A new GamesBeat event is around the corner! Learn more about what comes next. 


Electronic Arts CEO Andrew Wilson said today in an analyst call that the critical reviews of Mass Effect: Andromeda delivered scores that were “lower than we liked.” But Wilson isn’t taking that out on the game’s studio, EA’s BioWare division.

Mass Effect: Andromeda had an average score of 73 out 100 on review aggregator Metacritic. That compared to 89 out of 100 for Mass Effect 3, which came out in 2010.

EA didn’t actually mention Mass Effect: Andromeda in its earnings release, even though this was the publisher’s only major game that came out during the fourth fiscal quarter ended March 31. But Wilson answered a question related to the reviews during the analyst call.

Above: Andrew Wilson, CEO of Electronic Arts.

Image Credit: Dean Takahashi

He noted that more than 100 reviewers rated the game at 80 or higher, and that many players “found exactly what they were looking for.” I played the full game as well. It had many improvements, such as faster performance and wider play spaces. But I agreed with the critics that the facial animations were flawed and that the story wasn’t as compelling as it could have been.

Webinar

Three top investment pros open up about what it takes to get your video game funded.

He said the game from EA’s BioWare division was a rich and deep experience, and it had more content coming, including additions for multiplayer.

“We’re very happy with how BioWare is doing and how BioWare is treating Mass Effect. Our expectations for Mass Effect are strong for the future,” Wilson said.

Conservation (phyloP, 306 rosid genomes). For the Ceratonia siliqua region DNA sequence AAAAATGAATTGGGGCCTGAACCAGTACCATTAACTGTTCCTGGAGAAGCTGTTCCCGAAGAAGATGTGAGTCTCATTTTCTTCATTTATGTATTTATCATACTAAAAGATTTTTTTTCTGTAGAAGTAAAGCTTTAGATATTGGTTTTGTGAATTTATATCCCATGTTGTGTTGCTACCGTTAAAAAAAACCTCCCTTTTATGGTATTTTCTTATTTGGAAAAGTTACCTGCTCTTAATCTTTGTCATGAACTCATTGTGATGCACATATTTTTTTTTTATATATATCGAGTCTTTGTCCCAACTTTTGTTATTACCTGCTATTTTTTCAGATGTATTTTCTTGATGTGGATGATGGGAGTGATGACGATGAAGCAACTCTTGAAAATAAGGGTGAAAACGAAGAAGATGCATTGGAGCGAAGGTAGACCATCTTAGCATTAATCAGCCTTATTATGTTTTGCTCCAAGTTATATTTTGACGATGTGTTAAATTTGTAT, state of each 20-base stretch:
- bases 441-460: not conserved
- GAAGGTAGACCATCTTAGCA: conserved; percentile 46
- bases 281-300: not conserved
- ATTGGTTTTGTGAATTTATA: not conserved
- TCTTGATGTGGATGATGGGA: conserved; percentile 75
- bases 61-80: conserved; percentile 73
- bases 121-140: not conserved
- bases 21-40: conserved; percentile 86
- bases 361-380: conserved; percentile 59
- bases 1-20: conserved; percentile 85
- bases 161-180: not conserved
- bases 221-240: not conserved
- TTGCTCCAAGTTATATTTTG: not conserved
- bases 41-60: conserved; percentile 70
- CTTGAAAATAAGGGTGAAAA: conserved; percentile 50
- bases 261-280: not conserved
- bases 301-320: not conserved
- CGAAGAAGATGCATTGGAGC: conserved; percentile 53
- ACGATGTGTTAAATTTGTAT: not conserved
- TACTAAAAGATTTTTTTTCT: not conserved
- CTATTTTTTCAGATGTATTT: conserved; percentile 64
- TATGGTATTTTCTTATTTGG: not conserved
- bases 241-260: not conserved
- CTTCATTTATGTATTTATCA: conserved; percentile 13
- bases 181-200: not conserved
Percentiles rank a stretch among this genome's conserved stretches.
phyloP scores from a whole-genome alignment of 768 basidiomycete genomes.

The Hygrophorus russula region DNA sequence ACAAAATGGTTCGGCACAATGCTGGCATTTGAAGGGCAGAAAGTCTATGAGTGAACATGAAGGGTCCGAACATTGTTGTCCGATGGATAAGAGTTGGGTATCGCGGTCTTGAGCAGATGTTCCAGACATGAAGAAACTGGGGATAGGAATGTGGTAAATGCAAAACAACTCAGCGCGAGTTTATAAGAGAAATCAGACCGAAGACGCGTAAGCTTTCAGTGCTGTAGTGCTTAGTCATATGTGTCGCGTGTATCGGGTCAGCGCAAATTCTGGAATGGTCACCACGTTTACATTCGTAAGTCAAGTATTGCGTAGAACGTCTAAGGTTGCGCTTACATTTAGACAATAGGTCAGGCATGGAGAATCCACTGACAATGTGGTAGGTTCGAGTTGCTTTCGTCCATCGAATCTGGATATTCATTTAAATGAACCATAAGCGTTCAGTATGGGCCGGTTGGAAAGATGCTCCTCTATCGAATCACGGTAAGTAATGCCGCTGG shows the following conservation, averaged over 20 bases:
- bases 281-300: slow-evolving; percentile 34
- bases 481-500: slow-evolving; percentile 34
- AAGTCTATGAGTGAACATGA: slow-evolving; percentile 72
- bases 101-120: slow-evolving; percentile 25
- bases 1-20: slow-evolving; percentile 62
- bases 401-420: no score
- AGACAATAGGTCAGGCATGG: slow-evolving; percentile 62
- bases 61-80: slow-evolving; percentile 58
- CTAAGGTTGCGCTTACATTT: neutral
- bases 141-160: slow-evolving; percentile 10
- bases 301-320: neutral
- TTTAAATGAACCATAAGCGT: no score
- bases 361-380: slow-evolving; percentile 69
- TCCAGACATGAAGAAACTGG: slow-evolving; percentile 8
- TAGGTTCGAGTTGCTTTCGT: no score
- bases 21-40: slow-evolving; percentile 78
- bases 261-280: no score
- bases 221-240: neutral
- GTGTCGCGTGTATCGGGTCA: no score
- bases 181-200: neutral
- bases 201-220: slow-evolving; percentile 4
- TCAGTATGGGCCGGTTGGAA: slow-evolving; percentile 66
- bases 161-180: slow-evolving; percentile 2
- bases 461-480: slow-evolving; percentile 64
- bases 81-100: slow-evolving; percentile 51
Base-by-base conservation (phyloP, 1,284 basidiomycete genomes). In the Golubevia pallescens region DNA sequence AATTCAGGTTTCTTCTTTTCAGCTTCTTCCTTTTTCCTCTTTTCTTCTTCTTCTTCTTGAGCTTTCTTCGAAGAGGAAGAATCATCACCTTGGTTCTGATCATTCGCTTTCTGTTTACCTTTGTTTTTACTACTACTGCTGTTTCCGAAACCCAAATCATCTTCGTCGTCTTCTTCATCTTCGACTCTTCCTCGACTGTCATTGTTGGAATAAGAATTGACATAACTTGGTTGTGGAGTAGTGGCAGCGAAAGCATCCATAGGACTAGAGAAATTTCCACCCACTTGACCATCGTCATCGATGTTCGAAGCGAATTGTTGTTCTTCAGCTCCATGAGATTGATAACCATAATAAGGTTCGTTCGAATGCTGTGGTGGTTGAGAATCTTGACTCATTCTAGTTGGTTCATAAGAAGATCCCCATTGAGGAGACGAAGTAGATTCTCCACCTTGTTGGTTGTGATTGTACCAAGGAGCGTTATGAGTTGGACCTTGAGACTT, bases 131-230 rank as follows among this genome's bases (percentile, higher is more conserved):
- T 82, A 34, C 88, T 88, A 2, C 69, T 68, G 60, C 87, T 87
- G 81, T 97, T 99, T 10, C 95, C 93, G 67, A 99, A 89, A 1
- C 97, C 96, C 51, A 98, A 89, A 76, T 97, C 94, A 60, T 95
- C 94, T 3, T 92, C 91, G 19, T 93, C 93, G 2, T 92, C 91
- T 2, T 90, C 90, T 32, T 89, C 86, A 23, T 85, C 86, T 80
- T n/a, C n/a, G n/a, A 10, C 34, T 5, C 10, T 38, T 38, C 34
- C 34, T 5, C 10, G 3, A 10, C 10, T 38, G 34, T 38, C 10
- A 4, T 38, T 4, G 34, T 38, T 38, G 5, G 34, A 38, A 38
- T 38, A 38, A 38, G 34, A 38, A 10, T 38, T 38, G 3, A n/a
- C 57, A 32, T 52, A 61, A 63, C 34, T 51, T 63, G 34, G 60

He also said that the performance of Mass Effect: Andromeda was also unrelated to a delay in an upcoming BioWare game. The studio is working on a new intellectual property. Wilson said that the design is “stunning, gameplay mechanics are excellent, and the action will be exhilarating.” To add more “disruptive new social designs for our players,” EA is delaying the game into the next fiscal year ending March 31, 2019.

GamesBeat

GamesBeat's creed when covering the game industry is "where passion meets business." What does this mean? We want to tell you how the news matters to you -- not just as a decision-maker at a game studio, but also as a fan of games. Whether you read our articles, listen to our podcasts, or watch our videos, GamesBeat will help you learn about the industry and enjoy engaging with it. How will you do that? Membership includes access to:
  • Newsletters, such as DeanBeat
  • The wonderful, educational, and fun speakers at our events
  • Networking opportunities
  • Special members-only interviews, chats, and "open office" events with GamesBeat staff
  • Chatting with community members, GamesBeat staff, and other guests in our Discord
  • And maybe even a fun prize or two
  • Introductions to like-minded parties
Become a member